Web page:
5. Barbwire

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  6. Trond

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    To the OP: nah, it has likely nothing to do with you being uncircumcised. Circumcision has been popular for various good or bad reasons, but it was never the norm in the world at large. It is not widespread in Europe, and it is not as if cancer is running rampant there. In ancient Egypt it was a rite of passage for young boys (and it always had to be cut with a flint knife, so it was supposed to hurt I guess), then the Jews picked it up and made it their own somehow maybe while they were in Egypt, and later it was supposed to help to prevent masturbation (hysterical parents in other words). Some reports show a slight increase in certain cancers if you keep your foreskin, but many people also report having other problems due to lack of foreskin. Besides, if we are supposed to remove anything that has a teeny tiny chance of giving us cancer we might as well cut our heads off and be done with it (brain cancer you know).
     
  7. octavius

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    How is HPV spread? - YouTube


    The guy in the video is a world renown oto surgeon. HPV is incredibly easy to transmit and I think that is the single most important factor here. It is the reason every young boy and girl should get vaccinated at as young an age as possible. Having a foreskin creates a small but statistically significant risk for transmission of a number of stds including HPV. On an individual basis is this the defining factor in the transmission? Probably not. In fact 18 months is not enough time to be the cause of her cervical cancer. She likely caught HPV a long time ago by some other means.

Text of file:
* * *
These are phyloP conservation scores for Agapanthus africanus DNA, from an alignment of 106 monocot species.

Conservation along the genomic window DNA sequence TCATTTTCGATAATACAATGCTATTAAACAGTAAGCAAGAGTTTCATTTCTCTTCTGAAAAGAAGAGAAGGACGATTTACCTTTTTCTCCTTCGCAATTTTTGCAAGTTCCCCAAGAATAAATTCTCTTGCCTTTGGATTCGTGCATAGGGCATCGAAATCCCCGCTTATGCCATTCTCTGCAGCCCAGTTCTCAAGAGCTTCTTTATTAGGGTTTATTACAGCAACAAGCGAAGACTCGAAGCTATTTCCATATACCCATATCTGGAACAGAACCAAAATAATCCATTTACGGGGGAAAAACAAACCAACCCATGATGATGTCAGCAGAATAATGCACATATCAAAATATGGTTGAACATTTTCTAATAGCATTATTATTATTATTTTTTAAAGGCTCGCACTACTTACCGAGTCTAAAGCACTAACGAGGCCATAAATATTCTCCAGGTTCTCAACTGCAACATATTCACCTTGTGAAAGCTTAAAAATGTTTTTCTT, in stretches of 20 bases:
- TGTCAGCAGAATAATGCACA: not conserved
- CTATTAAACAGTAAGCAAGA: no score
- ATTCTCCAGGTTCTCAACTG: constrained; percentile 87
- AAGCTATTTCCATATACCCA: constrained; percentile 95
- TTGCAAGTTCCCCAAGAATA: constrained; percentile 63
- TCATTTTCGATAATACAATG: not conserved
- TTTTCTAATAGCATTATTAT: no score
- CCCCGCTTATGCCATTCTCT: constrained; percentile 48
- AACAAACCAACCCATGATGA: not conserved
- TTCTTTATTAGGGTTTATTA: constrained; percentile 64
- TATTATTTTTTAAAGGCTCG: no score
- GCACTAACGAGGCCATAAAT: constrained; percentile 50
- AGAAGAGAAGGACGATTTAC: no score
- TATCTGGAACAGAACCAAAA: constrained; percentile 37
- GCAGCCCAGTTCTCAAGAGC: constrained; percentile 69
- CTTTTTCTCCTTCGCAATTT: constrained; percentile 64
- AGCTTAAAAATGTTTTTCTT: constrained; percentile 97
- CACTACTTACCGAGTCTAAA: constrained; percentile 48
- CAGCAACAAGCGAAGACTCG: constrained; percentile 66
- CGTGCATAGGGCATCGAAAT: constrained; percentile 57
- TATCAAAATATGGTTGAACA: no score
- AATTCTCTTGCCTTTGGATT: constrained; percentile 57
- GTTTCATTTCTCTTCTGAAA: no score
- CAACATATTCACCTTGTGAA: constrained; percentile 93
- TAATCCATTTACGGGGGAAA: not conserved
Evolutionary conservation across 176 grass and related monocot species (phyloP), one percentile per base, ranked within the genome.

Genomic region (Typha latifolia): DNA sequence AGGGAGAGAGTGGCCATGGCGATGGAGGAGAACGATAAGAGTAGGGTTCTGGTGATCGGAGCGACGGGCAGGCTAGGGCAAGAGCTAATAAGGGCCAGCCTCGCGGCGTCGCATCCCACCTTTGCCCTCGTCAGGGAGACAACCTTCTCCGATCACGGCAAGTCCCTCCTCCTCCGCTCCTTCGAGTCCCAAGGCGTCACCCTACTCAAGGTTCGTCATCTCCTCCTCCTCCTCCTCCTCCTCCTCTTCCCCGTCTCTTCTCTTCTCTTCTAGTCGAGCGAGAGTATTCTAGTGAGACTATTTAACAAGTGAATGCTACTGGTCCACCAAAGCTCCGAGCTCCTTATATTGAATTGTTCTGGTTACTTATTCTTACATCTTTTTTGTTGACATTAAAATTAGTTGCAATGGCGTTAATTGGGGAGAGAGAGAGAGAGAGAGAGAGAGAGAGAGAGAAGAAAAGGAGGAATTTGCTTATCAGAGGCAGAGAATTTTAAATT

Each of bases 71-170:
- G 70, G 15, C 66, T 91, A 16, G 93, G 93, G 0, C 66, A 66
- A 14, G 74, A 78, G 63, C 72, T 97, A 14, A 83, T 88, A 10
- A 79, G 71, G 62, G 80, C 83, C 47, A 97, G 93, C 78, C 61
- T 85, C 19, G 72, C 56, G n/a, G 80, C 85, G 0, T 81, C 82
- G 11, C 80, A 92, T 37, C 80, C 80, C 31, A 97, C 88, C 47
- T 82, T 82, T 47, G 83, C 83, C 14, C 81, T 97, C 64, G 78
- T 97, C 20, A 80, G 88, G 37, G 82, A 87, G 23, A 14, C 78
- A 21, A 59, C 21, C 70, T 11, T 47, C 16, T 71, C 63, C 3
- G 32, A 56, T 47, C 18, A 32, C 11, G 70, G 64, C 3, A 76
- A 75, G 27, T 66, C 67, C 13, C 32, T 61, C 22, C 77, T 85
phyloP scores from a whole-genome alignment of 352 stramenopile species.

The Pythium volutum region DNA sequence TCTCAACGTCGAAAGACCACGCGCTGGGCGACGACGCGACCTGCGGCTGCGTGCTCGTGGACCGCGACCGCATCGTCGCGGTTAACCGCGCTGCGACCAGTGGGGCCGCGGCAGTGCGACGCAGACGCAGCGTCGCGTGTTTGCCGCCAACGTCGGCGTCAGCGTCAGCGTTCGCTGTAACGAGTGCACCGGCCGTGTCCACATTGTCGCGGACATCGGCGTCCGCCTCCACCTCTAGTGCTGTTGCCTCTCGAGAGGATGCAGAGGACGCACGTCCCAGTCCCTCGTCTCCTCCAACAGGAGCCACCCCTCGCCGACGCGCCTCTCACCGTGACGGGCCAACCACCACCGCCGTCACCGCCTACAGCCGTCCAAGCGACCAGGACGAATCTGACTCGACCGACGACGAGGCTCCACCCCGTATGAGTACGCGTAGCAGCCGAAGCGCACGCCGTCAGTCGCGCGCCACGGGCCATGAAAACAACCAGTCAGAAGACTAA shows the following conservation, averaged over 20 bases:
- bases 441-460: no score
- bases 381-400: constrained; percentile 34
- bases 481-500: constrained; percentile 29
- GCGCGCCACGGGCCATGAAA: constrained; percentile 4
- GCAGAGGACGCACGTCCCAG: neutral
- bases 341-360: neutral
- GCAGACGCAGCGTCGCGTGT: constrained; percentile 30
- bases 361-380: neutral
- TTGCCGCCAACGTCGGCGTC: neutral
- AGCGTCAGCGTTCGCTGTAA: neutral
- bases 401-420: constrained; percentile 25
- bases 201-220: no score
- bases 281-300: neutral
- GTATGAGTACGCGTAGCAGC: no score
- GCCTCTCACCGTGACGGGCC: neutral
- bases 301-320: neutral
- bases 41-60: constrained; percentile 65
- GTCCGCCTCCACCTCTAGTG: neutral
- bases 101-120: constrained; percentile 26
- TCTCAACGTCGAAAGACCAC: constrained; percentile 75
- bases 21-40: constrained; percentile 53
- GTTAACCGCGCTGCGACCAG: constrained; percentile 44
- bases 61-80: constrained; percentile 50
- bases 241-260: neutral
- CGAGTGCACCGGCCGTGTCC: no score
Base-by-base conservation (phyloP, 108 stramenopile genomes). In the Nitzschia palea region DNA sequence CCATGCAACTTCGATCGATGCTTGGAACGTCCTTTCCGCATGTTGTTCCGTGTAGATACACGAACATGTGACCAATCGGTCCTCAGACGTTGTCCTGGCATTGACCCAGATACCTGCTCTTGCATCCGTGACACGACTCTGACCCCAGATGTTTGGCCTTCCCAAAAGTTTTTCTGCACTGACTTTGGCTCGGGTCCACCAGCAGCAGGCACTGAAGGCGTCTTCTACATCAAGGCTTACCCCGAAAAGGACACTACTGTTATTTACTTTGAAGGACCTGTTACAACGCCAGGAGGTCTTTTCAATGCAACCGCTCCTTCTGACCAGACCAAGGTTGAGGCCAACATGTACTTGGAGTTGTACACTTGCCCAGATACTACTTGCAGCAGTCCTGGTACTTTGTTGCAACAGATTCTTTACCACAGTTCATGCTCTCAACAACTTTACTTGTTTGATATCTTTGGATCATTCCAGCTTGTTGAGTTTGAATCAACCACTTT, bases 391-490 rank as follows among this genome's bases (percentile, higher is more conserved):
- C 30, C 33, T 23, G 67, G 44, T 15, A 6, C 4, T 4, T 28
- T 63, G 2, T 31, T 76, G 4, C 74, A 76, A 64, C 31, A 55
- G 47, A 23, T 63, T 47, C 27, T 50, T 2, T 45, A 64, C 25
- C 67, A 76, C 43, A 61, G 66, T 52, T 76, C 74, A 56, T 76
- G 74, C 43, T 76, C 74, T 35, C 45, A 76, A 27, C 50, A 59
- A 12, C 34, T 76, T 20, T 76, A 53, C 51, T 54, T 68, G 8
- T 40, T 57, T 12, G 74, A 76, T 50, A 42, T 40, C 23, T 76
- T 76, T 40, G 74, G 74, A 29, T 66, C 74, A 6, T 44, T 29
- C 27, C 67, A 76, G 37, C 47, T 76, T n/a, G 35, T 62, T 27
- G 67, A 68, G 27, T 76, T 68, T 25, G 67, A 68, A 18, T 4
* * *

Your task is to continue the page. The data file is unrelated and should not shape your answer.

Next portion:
Arguments for circumcision are based on population statistics where small but statistical significant changes in disease transmission can produce reduced health care costs/disease impact when very large numbers are involved. The benefits of circumcision have to be weighed against the monetary costs of the procedure and risk of having minor surgery at birth. That cost benefit ratio is why insurance companies don't pay for circumcision anymore in a country like the USA. Is there a statistically significant benefit to cover circumcision? YES. Is the impact of circumcising infants cause enough benefits to offset the costs of the procedure:NO. In the case of HPV early vaccination is by far the most effective intervention.
     
    #7 octavius, Nov 30, 2012
    Last edited: Nov 30, 2012
  8. Polly

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    Cancer has more to do with hormonal imbalance than anything else (as well as HPV). Don't worry about if you're cut or not.
     
  9. AGFUNK

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    Hpv is not a hormonal imbalance. It's a virus. It has nothing to do with hormonal imbalances.
     
  10. lbushwalker

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    Hormones can certainly influence the rate of cancer growth but I have never heard it to be the root cause of it.
    On the other hand HPV can cause cervical cellular changes which then progress slowly towards becoming cancerous.